• Re: (Score:3, Informative)

            Part of the problem with this approach is that a growing number of places that provide whois lookups also limit the number of requests that can be made from a single IP per minute/hour/day etc. Flooding is likely to get noticed very quickly, the best shot as others have said would be encryption.
      • Re: (Score:3, Insightful)

        by sm62704 ( 957197 )
        Two days later (after checking with my client) I went to register it

        Why would you wait to days and check with your client when you can register a domain for about two bucks? I'm a cheapass but man, you have me beat. You can't even buy a single beer in a bar for two bucks!

        You should have gone ahead and registered it as soon as you thought of it without doing any whois lookup, THEN checked with your client. If he didn't want it you were out two bucks. If he did then you could have transferred it anywhere, to
      • by sporkmonger ( 922923 ) on Friday December 28, 2007 @04:34PM (#21842532) Homepage
        Happened to me too. Same exact story. Domain was good, but not something anyone else would be interested in. I did a search on a web service, and the domain was registered out from under me within an hour.

        The perpetrator, in this case, was one Hank Ceigler, who, it turns out, was working for GoDaddy at the time. I'm not sure if he was a contractor or a full-time employee, but he was definitely involved in the domain business. I contacted him to see if he was interested in selling the domain, and he quoted a price over twice the appraised value of the domain.

        I would love to know why GoDaddy is still allowed to register domains. They're scum.
      • by murdocj ( 543661 ) on Friday December 28, 2007 @04:43PM (#21842640)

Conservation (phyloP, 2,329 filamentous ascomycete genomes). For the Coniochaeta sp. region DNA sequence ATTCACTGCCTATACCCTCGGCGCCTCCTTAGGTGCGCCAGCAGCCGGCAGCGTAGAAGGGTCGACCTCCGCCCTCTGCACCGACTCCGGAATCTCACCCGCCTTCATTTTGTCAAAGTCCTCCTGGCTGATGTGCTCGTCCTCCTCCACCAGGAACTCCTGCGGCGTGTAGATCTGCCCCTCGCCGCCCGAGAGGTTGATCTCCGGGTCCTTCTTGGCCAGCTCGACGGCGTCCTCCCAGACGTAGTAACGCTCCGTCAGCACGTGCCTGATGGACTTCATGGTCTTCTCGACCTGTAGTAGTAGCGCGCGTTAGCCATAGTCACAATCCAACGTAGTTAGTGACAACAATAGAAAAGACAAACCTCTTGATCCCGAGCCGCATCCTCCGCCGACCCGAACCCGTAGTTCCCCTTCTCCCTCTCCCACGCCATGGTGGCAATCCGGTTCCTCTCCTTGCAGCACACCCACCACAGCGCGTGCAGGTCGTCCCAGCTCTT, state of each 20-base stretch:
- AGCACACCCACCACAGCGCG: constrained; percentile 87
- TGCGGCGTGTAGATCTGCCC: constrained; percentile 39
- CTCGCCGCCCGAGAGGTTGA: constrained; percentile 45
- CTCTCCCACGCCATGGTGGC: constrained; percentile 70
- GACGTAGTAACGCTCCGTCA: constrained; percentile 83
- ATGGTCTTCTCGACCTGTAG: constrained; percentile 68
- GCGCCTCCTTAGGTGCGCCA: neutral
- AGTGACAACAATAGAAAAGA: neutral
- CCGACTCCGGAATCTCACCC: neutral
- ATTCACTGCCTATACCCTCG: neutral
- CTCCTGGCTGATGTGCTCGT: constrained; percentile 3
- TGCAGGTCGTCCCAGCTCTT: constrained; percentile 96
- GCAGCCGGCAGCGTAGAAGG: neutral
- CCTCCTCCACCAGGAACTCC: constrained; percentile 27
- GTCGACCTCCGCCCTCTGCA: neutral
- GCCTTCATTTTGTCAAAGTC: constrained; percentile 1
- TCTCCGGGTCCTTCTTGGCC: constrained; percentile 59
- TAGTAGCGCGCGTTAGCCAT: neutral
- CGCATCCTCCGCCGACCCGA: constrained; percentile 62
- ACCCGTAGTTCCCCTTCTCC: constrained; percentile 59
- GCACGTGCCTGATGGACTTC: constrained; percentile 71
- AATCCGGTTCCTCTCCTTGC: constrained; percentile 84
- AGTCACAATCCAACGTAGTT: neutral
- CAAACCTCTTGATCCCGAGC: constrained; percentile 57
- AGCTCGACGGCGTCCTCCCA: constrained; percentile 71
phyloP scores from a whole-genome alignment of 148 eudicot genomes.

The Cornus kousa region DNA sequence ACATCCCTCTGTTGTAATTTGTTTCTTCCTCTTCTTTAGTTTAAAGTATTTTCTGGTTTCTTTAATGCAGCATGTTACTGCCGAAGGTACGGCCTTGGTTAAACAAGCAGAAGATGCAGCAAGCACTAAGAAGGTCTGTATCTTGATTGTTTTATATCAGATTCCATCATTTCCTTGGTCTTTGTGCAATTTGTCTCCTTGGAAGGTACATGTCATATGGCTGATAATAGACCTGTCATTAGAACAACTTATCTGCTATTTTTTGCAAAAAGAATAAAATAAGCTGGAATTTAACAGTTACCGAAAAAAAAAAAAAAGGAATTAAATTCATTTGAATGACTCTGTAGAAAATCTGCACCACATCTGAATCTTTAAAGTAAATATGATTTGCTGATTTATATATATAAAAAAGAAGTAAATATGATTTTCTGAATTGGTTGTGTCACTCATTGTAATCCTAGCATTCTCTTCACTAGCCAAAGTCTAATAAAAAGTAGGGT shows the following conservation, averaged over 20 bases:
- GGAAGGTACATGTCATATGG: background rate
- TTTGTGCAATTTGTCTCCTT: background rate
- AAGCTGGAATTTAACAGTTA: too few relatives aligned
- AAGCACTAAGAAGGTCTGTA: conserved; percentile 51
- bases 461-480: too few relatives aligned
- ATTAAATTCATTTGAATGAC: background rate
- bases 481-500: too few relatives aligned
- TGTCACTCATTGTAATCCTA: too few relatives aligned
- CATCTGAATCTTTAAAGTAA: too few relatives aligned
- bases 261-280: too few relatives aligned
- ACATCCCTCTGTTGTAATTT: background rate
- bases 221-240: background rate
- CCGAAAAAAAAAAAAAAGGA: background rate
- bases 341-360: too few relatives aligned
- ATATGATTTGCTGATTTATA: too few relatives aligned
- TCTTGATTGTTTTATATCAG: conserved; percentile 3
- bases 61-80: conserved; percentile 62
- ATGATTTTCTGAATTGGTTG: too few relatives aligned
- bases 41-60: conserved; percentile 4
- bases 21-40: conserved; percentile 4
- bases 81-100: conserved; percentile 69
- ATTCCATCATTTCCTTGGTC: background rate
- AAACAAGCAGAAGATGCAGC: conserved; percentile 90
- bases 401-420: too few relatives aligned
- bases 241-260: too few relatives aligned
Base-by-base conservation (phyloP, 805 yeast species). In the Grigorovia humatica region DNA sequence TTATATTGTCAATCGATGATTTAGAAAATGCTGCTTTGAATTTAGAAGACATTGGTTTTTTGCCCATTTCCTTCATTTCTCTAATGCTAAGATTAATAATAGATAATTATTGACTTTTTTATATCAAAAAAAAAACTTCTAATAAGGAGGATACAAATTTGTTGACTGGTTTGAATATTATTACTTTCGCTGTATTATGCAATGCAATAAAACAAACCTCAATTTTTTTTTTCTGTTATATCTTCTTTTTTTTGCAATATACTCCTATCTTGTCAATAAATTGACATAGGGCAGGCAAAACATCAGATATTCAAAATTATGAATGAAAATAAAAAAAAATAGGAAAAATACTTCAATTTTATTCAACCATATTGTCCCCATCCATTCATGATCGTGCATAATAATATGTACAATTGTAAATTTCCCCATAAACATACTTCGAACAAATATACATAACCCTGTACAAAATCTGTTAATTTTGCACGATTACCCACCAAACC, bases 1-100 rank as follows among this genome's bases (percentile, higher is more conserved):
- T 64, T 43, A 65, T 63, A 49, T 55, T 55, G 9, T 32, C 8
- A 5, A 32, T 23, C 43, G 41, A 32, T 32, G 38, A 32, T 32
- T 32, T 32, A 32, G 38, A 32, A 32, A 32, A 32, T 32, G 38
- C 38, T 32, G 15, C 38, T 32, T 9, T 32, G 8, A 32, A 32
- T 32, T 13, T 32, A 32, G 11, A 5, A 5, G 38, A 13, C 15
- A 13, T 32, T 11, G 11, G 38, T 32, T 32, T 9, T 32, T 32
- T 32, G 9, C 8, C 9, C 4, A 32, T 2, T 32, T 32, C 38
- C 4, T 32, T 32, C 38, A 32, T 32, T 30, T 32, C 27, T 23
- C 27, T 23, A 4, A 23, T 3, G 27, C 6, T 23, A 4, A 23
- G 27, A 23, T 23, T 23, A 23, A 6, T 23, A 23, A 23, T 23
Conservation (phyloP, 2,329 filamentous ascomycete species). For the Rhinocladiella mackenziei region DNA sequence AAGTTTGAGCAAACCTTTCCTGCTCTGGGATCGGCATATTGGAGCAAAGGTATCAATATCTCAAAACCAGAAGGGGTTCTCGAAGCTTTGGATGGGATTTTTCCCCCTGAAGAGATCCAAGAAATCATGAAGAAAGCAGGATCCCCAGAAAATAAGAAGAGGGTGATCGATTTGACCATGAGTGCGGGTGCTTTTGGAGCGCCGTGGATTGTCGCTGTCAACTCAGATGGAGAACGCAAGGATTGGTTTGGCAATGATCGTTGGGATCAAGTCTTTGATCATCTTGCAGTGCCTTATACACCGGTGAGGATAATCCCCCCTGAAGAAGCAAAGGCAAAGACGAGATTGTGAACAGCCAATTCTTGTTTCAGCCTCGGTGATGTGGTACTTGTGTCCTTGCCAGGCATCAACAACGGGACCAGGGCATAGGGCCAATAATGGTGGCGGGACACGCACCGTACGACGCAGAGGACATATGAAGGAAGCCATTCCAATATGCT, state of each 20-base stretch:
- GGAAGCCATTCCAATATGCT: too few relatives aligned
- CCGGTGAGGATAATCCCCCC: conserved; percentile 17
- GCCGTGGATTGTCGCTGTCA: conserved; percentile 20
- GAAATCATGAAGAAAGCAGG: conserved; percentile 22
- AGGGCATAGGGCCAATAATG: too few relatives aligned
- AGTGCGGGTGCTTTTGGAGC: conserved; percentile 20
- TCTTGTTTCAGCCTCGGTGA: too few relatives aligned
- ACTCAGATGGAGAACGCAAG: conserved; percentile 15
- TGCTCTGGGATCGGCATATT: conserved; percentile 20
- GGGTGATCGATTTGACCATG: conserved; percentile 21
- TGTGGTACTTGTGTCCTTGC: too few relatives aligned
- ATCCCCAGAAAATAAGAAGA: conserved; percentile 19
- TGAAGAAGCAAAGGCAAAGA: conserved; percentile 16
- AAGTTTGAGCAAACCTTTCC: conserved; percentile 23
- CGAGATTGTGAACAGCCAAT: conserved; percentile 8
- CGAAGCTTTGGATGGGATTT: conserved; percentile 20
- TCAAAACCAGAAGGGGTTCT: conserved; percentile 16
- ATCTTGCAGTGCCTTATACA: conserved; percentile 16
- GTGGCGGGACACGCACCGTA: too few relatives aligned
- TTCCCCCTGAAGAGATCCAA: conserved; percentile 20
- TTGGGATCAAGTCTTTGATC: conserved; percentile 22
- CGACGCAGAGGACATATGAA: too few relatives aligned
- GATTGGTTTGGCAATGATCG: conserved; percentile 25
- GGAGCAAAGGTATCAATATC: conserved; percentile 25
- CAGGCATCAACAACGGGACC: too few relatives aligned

I am positive this happened to me, and I only used the whois command from the OpenBSD command line to look the domain up. It was not a domain name that I can imagine anyone else wanting, but it was fairly short. Two days later (after checking with my client) I went to register it and it had been taken. I became immediately suspicious. Three days after that, I see this story...

        Just to present a counterpoint: a couple of years ago, the opposite happened to me. I registered a domain name based on the name of my character in an online game. It was certainly an unusual name that I had never run into.

        A few days later, I got a somewhat angry email from someone wanting to know why I had taken that name, because it was their surname, and they had planned on registering it. Once I explained the situation the guy calmed down and all was well.

        But the moral is that it is quite possible that someone, completely innocently, took the domain you were researching, within a day or so you doing it, because that's exactly what happened with my domain. In my case, I just got lucky... 2 days later, the domain would have been gone.

    • Re: (Score:3, Insightful)